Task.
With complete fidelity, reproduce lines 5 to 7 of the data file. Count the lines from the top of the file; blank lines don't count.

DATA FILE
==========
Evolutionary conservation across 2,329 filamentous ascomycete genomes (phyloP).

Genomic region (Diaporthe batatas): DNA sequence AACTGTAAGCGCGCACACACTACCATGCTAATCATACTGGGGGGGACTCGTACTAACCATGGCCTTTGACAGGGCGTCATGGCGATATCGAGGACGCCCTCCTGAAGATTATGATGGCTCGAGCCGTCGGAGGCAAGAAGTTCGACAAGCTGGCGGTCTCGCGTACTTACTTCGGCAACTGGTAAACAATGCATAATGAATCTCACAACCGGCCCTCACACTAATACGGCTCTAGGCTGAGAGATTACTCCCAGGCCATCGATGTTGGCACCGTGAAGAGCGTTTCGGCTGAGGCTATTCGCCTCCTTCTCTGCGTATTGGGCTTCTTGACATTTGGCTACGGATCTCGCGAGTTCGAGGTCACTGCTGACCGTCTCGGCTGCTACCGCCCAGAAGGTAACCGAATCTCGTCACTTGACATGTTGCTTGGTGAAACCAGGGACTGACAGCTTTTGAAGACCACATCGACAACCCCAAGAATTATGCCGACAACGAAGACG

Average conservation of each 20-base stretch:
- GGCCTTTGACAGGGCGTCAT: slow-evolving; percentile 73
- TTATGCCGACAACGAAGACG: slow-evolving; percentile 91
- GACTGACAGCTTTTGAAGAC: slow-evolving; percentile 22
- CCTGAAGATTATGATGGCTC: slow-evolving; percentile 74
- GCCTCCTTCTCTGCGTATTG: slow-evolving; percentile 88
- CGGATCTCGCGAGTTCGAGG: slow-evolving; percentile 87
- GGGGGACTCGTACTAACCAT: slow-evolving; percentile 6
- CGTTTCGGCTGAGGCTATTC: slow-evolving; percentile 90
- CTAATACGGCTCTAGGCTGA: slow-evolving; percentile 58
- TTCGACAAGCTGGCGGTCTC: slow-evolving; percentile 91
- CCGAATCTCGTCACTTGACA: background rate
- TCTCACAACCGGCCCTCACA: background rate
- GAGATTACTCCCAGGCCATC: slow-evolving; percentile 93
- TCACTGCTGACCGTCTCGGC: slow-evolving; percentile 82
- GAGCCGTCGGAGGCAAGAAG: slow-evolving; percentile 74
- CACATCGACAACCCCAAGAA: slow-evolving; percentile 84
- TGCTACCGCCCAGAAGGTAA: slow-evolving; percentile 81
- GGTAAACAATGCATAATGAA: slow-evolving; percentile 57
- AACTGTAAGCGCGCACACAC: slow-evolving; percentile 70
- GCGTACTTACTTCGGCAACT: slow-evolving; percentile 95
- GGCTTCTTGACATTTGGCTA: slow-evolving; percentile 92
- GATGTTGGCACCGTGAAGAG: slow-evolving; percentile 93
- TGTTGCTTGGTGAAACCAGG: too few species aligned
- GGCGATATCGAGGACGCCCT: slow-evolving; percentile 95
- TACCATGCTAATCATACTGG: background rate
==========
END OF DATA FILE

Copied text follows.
- TTATGCCGACAACGAAGACG: slow-evolving; percentile 91
- GACTGACAGCTTTTGAAGAC: slow-evolving; percentile 22
- CCTGAAGATTATGATGGCTC: slow-evolving; percentile 74